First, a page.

I have drooled over Risk: Legacy since I first saw that it was coming out. So, when I moved to Philadelphia and was offered a spot with a group just starting a campaign of it, I jumped at the chance to join them! Now, let me tell you that we have played 5 of the 15 games so far - so, I have a good feel for how the game is played, but have not opened every pack. However, I am also intending to write this review without spoilers: so if you're looking for spoilers, this may not be for you, but if you're looking for a good feel on how the game is played, you don't have to worry about me ruining anything - everything I tell you should be found in the rulebook or was at least known to us before we started playing our first game. (Note: I had a pretty picture of the board that we're using, but I realized that if you looked too closely, you might see a spoiler, so I removed it - I have checked all of the other pictures, and they are safe. The Enclave of the Bear pictures shows only a starting power - which you select before your first game.) With that said, let's dig into Risk: Legacy!
|Select your faction - with a starting power|
Ok, that was one of my longer introductions, but now it's time to get to the pros and cons. The first pro is that Risk: Legacy is the most innovative game that I believe I have ever played. I was incredibly hesitant when I first heard that you write on the board, destroy cards, and generally make your game vastly different than when you bought it. However, this part of the game works incredibly well. You truly feel like you are in a campaign throughout the game, and in later games, you will remember what happened in the earlier ones. This will also affect how you play - for example, we had one time when a player had named Australia. He refused to play any negative scars in Australia, because he knew that it would negatively affect him if he controlled Australia in future games. This ever-changing game is an amazing concept, and I am really hoping that more games do something similar. And, when I think about it from a financial perspective, if I pay $60 for a copy of Risk: Legacy, and I play it and enjoy it for the 15 games of the campaign, then I'm paying $4 per play - I have paid a lot more than that per play for many of my games!
|I'm ready to open this!|
Now, those are really my only two pros to Risk: Legacy. But they are huge pros! So, instead of me trying to make something else up, let's just acknowledge that they are gigantic pros and count them both twice. So, now we're at four pros, and I can move on to the cons. Oh, I just remembered another one - the game goes much faster since you only have to get four stars instead of eliminating everyone. There you go, five pros.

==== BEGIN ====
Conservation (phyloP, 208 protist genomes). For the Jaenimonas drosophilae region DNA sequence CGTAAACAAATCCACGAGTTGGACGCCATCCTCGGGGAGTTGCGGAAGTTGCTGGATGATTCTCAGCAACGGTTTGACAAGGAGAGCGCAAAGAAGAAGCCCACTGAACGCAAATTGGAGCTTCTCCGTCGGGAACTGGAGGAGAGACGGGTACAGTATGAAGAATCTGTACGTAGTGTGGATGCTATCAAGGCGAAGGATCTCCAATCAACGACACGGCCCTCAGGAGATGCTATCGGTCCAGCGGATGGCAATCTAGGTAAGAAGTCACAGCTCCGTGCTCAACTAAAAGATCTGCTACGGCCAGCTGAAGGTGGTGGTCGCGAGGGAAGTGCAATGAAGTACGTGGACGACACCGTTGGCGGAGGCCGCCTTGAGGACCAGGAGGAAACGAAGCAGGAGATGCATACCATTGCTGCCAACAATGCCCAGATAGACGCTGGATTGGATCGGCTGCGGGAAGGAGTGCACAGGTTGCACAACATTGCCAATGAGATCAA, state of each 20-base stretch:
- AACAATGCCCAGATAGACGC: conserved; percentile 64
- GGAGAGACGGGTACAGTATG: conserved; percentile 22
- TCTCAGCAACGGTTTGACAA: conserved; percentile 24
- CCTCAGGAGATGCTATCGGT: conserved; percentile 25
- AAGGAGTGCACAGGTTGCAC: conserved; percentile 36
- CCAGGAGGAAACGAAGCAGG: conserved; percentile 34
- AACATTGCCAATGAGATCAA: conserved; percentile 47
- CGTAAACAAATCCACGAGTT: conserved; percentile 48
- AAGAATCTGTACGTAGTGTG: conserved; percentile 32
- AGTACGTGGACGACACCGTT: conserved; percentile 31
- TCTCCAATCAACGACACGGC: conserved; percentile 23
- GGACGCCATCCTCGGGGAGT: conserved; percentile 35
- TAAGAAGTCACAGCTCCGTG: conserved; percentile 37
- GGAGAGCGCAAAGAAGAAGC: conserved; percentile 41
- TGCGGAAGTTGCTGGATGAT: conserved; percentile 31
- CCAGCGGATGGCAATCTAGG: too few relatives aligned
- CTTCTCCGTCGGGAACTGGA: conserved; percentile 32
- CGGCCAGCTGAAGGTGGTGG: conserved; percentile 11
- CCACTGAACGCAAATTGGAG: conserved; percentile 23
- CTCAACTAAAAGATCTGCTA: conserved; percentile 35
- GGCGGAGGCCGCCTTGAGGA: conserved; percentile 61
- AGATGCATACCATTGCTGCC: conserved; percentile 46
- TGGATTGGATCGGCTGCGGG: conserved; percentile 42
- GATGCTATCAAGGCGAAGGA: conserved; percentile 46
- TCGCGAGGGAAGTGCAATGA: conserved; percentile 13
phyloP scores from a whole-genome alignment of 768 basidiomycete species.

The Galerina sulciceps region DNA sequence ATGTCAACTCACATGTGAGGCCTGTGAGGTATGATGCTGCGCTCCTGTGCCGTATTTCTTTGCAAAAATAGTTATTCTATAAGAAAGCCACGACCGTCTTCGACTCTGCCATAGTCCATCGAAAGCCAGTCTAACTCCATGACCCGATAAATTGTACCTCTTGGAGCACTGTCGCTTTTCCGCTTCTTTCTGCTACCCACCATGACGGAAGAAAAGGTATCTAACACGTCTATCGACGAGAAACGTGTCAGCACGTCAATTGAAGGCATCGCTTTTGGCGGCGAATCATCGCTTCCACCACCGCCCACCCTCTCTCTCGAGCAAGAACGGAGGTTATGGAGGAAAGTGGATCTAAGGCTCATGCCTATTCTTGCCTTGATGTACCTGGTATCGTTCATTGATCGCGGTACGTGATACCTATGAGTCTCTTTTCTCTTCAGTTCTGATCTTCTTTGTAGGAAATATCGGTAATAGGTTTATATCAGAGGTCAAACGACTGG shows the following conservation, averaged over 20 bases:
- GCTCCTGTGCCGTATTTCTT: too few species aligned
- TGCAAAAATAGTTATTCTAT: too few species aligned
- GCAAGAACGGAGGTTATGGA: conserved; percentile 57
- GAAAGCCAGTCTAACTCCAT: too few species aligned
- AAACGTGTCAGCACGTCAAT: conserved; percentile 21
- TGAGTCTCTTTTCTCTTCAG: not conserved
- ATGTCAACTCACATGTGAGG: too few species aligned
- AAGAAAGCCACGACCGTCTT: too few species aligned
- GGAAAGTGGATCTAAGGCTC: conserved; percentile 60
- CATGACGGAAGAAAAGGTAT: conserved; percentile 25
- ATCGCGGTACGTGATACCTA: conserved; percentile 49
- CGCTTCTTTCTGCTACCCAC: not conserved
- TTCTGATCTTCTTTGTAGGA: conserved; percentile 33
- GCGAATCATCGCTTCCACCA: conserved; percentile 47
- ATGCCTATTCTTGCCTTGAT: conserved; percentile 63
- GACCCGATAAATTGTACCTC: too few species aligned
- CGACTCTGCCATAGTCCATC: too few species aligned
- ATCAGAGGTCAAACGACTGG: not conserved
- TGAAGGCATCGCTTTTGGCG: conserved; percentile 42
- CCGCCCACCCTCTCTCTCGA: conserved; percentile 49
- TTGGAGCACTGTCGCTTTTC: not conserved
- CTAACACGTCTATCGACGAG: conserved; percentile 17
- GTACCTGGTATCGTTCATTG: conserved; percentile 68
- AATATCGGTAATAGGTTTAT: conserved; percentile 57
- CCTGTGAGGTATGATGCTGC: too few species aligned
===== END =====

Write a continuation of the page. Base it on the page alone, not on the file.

The first con is that there is really very little change in the gameplay. Whereas all of Risk 2210's changes are to the gameplay itself, in Risk: Legacy I found myself playing through the game in order to get to the post-game. I was ready to customize the board, open packs, etc., and the game itself was all secondary to this. If you enjoy Risk, you will have no problem here at all! However, I do not enjoy the standard Risk, so I would often find myself bored while waiting for the game to end.
The second con is really more of the same. I don't like how easily strategy is derailed by poor dice rolling. There are some scar cards that can modify dice (make them plus one or minus one), but most of the game will be spent seeing who is better at rolling six-sided dice. I am not good at this. So, this part is incredibly frustrating.
Next, Australia is still overpowered. Whoever controls Australia will probably win the game. Fortunately, this one has a caveat - you can fix this. Since the winner of a game can make a continent bonus plus one or minus one, you can make Australia only worth one extra army instead of two. Plus, one of the scar cards (ammo shortage) makes it harder to defend a country. In addition, players cannot start on "scarred" territories, so this also can prevent players from being allowed to even start in certain territories in Australia. However, in your first few games, this might be a problem.
|What's in the box|
Overall, I give Risk: Legacy an 8.0/10. I absolutely love the ever-changing game. However, the ever-changing game is all centered around Risk. I wish that they had started with Risk 2210 and had then added the changing board to it - having a combination of new gameplay and new outside the game effects. Either way, I love that Risk: Legacy has introduced an entirely new idea into board games - one that I am very excited to see if people will incorporate into future games!
If you like war games, you might also check out Summoner Wars, Test of Fire: Bull Run 1861, and Axis and Allies: Pacific. Or, if you want another opinion, check out this Risk Legacy Review on Play Board Games.
NOTE: I have been informed since writing this review that the only packet with variance is the "Do Not Open. Ever." packet.